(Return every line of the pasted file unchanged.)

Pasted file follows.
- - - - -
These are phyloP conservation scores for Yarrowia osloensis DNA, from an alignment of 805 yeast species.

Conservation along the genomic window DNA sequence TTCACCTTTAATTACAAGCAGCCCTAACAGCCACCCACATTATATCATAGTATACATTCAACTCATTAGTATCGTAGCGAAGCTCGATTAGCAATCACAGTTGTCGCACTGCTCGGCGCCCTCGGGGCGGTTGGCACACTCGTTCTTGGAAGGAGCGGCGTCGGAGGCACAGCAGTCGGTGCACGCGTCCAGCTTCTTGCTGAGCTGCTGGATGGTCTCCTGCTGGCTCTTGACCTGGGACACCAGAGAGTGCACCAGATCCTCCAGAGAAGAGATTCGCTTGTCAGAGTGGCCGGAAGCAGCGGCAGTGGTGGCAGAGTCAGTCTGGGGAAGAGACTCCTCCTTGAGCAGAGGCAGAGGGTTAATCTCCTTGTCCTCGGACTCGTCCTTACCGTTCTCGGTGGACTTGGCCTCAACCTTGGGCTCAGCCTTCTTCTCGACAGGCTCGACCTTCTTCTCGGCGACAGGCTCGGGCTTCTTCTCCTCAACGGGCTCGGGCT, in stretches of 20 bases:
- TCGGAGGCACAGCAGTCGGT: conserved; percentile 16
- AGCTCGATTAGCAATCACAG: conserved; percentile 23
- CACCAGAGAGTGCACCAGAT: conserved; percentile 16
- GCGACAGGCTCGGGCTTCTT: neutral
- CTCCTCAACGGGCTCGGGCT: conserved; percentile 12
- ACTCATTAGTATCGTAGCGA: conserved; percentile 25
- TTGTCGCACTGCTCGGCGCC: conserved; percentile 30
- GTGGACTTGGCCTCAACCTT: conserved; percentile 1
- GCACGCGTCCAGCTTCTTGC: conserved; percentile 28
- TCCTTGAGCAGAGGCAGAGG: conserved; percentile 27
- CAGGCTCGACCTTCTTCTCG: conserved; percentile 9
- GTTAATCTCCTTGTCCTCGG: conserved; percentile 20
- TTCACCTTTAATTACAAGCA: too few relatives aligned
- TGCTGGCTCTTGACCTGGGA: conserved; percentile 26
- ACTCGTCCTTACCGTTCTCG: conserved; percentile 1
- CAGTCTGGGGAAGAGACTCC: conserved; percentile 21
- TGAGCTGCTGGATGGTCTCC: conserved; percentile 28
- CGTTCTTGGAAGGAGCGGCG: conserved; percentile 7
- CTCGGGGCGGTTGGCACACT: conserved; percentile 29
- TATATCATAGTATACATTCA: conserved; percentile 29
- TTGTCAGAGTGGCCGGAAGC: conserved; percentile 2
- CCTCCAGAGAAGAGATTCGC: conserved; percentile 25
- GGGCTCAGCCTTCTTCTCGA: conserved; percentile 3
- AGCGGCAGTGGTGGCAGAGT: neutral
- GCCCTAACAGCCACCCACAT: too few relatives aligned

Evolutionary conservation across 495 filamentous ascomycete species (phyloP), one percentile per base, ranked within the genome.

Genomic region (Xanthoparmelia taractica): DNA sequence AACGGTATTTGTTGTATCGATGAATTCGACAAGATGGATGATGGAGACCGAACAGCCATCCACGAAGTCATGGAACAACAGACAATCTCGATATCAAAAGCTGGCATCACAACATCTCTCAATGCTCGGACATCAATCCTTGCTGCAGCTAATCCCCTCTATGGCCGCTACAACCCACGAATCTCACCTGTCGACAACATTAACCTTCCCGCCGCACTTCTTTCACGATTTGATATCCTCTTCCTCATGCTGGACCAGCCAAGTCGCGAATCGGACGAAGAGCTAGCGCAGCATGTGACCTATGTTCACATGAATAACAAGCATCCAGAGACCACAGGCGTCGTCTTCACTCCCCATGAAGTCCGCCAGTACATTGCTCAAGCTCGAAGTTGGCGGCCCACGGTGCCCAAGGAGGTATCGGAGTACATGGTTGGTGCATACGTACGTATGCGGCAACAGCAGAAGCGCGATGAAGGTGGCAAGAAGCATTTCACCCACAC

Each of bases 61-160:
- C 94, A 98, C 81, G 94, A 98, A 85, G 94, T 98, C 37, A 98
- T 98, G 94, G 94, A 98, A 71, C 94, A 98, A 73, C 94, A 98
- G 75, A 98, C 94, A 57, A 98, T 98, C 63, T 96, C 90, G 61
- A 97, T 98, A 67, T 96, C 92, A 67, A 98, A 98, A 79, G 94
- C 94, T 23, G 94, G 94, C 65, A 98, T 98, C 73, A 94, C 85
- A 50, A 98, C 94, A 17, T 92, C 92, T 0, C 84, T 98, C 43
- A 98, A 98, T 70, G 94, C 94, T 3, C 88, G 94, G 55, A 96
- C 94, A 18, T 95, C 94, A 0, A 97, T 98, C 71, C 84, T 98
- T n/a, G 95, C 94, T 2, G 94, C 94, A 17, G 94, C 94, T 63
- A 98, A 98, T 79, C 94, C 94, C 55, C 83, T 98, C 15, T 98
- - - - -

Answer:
These are phyloP conservation scores for Yarrowia osloensis DNA, from an alignment of 805 yeast species.

Conservation along the genomic window DNA sequence TTCACCTTTAATTACAAGCAGCCCTAACAGCCACCCACATTATATCATAGTATACATTCAACTCATTAGTATCGTAGCGAAGCTCGATTAGCAATCACAGTTGTCGCACTGCTCGGCGCCCTCGGGGCGGTTGGCACACTCGTTCTTGGAAGGAGCGGCGTCGGAGGCACAGCAGTCGGTGCACGCGTCCAGCTTCTTGCTGAGCTGCTGGATGGTCTCCTGCTGGCTCTTGACCTGGGACACCAGAGAGTGCACCAGATCCTCCAGAGAAGAGATTCGCTTGTCAGAGTGGCCGGAAGCAGCGGCAGTGGTGGCAGAGTCAGTCTGGGGAAGAGACTCCTCCTTGAGCAGAGGCAGAGGGTTAATCTCCTTGTCCTCGGACTCGTCCTTACCGTTCTCGGTGGACTTGGCCTCAACCTTGGGCTCAGCCTTCTTCTCGACAGGCTCGACCTTCTTCTCGGCGACAGGCTCGGGCTTCTTCTCCTCAACGGGCTCGGGCT, in stretches of 20 bases:
- TCGGAGGCACAGCAGTCGGT: conserved; percentile 16
- AGCTCGATTAGCAATCACAG: conserved; percentile 23
- CACCAGAGAGTGCACCAGAT: conserved; percentile 16
- GCGACAGGCTCGGGCTTCTT: neutral
- CTCCTCAACGGGCTCGGGCT: conserved; percentile 12
- ACTCATTAGTATCGTAGCGA: conserved; percentile 25
- TTGTCGCACTGCTCGGCGCC: conserved; percentile 30
- GTGGACTTGGCCTCAACCTT: conserved; percentile 1
- GCACGCGTCCAGCTTCTTGC: conserved; percentile 28
- TCCTTGAGCAGAGGCAGAGG: conserved; percentile 27
- CAGGCTCGACCTTCTTCTCG: conserved; percentile 9
- GTTAATCTCCTTGTCCTCGG: conserved; percentile 20
- TTCACCTTTAATTACAAGCA: too few relatives aligned
- TGCTGGCTCTTGACCTGGGA: conserved; percentile 26
- ACTCGTCCTTACCGTTCTCG: conserved; percentile 1
- CAGTCTGGGGAAGAGACTCC: conserved; percentile 21
- TGAGCTGCTGGATGGTCTCC: conserved; percentile 28
- CGTTCTTGGAAGGAGCGGCG: conserved; percentile 7
- CTCGGGGCGGTTGGCACACT: conserved; percentile 29
- TATATCATAGTATACATTCA: conserved; percentile 29
- TTGTCAGAGTGGCCGGAAGC: conserved; percentile 2
- CCTCCAGAGAAGAGATTCGC: conserved; percentile 25
- GGGCTCAGCCTTCTTCTCGA: conserved; percentile 3
- AGCGGCAGTGGTGGCAGAGT: neutral
- GCCCTAACAGCCACCCACAT: too few relatives aligned

Evolutionary conservation across 495 filamentous ascomycete species (phyloP), one percentile per base, ranked within the genome.

Genomic region (Xanthoparmelia taractica): DNA sequence AACGGTATTTGTTGTATCGATGAATTCGACAAGATGGATGATGGAGACCGAACAGCCATCCACGAAGTCATGGAACAACAGACAATCTCGATATCAAAAGCTGGCATCACAACATCTCTCAATGCTCGGACATCAATCCTTGCTGCAGCTAATCCCCTCTATGGCCGCTACAACCCACGAATCTCACCTGTCGACAACATTAACCTTCCCGCCGCACTTCTTTCACGATTTGATATCCTCTTCCTCATGCTGGACCAGCCAAGTCGCGAATCGGACGAAGAGCTAGCGCAGCATGTGACCTATGTTCACATGAATAACAAGCATCCAGAGACCACAGGCGTCGTCTTCACTCCCCATGAAGTCCGCCAGTACATTGCTCAAGCTCGAAGTTGGCGGCCCACGGTGCCCAAGGAGGTATCGGAGTACATGGTTGGTGCATACGTACGTATGCGGCAACAGCAGAAGCGCGATGAAGGTGGCAAGAAGCATTTCACCCACAC

Each of bases 61-160:
- C 94, A 98, C 81, G 94, A 98, A 85, G 94, T 98, C 37, A 98
- T 98, G 94, G 94, A 98, A 71, C 94, A 98, A 73, C 94, A 98
- G 75, A 98, C 94, A 57, A 98, T 98, C 63, T 96, C 90, G 61
- A 97, T 98, A 67, T 96, C 92, A 67, A 98, A 98, A 79, G 94
- C 94, T 23, G 94, G 94, C 65, A 98, T 98, C 73, A 94, C 85
- A 50, A 98, C 94, A 17, T 92, C 92, T 0, C 84, T 98, C 43
- A 98, A 98, T 70, G 94, C 94, T 3, C 88, G 94, G 55, A 96
- C 94, A 18, T 95, C 94, A 0, A 97, T 98, C 71, C 84, T 98
- T n/a, G 95, C 94, T 2, G 94, C 94, A 17, G 94, C 94, T 63
- A 98, A 98, T 79, C 94, C 94, C 55, C 83, T 98, C 15, T 98